There has been a discussion on social media about beautiful Catholic Churches. The usual ignorant comments were know the old grumble: “Look at that huge  expensive church! They should have given the money to the poor!”

The obvious ripostes are:

  • The Catholics built beautiful churches but they also always built schools, universities, libraries, hospitals, poor houses, health clinics, homeless hostels, old peoples’ homes etc. etc.
  • The Protestant state takeover of the church meant these health, education and welfare centers were closed because they were funded by the wealth of the monasteries.
  • Today Catholics are still active around the world ministering to the poor and needy in countless ways.
  • Good point about helping the poor. How much do you give each year in volunteering your time and donating your money to charity?

But there is another  point in this argument that was made by someone on X-Twitter: that is that “the Church” didn’t build the cathedrals and beautiful churches. The people did. Invariably it was the devout lay people who wanted a beautiful church. These buildings were dreamed up, designed and paid for by the people. Sure, the clergy were pleased with them, but “The Church” –if you mean some distant aristocratic hierarchical band of prelates–didn’t do it. The people did.

Furthermore, when you study church history and the history of Catholic architecture something interesting emerges: in the modern age, when the laity are asked what kind of church they want the will invariably, instinctively ask for something traditional, beautiful and transcendent.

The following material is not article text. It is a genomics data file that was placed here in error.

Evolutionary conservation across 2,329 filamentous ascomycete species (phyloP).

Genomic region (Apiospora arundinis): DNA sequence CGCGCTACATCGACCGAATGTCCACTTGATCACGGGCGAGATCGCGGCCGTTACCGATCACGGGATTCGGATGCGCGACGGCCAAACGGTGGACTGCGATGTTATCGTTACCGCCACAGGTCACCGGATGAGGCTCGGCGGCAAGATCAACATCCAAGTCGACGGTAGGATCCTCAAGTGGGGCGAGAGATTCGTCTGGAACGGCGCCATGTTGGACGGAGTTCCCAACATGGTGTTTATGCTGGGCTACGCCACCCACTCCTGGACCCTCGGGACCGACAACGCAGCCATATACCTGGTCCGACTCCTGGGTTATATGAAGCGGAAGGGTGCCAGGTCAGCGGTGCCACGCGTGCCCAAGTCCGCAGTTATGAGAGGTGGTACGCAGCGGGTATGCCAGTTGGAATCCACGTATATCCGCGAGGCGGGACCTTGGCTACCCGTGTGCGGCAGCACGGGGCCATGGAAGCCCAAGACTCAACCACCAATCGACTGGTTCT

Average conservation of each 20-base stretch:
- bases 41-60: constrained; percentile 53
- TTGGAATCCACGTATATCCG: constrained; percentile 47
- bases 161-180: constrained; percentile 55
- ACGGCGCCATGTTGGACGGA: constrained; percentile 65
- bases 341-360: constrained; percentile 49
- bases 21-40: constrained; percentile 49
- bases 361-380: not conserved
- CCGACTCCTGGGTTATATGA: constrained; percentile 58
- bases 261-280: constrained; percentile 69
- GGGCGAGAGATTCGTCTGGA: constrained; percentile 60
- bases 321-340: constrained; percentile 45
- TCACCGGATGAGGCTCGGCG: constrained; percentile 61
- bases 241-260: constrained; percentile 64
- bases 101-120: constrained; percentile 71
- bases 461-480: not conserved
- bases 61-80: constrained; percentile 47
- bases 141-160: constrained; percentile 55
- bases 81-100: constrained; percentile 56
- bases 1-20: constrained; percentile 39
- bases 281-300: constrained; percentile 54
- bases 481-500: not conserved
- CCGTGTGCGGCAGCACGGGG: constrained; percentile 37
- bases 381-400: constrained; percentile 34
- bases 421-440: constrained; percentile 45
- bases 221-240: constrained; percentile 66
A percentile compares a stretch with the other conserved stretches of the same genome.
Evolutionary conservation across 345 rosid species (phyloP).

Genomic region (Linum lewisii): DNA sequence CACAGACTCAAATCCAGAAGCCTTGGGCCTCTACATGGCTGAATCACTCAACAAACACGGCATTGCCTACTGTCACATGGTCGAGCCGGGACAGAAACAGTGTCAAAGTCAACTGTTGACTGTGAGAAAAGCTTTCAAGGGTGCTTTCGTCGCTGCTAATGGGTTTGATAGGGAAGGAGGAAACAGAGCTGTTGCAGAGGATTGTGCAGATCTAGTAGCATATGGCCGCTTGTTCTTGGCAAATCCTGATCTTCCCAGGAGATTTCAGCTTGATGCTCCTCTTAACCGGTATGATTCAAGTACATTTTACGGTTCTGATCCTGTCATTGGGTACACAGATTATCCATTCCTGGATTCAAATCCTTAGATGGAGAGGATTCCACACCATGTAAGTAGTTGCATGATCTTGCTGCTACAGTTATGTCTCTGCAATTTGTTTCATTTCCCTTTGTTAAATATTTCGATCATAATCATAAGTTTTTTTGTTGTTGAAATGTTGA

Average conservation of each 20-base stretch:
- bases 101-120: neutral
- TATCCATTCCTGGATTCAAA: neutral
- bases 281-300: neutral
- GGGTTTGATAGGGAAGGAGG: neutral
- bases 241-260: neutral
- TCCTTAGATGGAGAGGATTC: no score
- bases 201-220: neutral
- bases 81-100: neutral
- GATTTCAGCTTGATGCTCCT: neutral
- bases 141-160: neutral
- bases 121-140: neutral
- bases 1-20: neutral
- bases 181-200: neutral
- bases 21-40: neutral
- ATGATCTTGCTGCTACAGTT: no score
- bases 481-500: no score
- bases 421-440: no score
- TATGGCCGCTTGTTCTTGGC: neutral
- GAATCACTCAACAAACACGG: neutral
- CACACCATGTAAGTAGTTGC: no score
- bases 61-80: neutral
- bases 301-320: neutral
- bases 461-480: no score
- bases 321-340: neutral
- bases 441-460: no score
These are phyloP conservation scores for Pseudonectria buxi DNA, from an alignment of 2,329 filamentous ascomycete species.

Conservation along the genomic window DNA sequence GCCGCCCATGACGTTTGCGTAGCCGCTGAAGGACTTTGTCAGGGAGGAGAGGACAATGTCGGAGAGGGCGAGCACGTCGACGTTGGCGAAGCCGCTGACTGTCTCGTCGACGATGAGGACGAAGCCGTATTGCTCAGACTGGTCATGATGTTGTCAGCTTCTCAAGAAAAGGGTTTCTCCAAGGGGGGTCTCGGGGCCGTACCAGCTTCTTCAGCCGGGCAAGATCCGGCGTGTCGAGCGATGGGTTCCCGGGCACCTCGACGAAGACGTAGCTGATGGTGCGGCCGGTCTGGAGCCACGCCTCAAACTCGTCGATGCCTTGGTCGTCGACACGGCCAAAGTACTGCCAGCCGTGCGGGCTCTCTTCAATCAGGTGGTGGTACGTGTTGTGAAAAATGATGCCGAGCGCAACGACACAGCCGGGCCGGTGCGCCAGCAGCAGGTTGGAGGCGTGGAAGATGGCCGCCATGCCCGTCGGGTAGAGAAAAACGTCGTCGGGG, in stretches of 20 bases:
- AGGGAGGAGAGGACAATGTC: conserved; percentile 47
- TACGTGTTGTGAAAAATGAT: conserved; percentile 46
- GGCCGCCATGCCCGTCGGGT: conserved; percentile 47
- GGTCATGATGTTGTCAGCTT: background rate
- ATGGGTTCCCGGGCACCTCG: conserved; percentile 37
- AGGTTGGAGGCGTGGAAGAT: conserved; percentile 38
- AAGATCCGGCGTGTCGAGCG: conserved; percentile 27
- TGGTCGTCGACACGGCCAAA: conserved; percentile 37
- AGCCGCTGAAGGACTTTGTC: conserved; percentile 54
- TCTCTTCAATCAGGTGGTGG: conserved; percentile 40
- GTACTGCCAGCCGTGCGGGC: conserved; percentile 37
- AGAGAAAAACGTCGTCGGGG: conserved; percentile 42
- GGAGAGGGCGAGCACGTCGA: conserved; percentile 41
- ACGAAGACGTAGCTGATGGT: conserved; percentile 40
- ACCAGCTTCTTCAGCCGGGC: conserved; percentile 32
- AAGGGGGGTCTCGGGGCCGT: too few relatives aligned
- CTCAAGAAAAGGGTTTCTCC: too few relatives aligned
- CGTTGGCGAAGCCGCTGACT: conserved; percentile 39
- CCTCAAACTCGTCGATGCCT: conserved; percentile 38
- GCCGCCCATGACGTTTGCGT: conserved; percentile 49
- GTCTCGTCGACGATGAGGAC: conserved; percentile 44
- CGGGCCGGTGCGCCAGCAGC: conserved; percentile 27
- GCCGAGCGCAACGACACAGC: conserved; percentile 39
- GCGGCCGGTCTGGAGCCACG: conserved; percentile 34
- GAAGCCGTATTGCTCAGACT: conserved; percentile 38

The modern, brutal church designs are foisted on the people by ideologically driven liturgiologists, modernist priests who are ignorant of the principles of liturgical design and tradition, or egocentric architects who want to create a stunning modernistic statement on which they can stamp their signature.

Who built the execrable Clifton Cathedral in England? Not the laypeople I’d bet. Who designed and enthused about the concrete parking garage that is the new cathedral in Los Angeles? Not the laypeople I’d bet. Who designed and built the countless 60s and 70s suburban American churches that look like a UFO that has just landed or resemble a worn out pizza restaurant? Usually a priest with no schooling in tradition, architecture, art or liturgy–but who had some flaky ideas he bought into at seminary about the Mass being a happy meal and all of God’s people were to gather around the picnic table holding hands and singing Eagles Wings.

Beautiful churches? They were built by the people.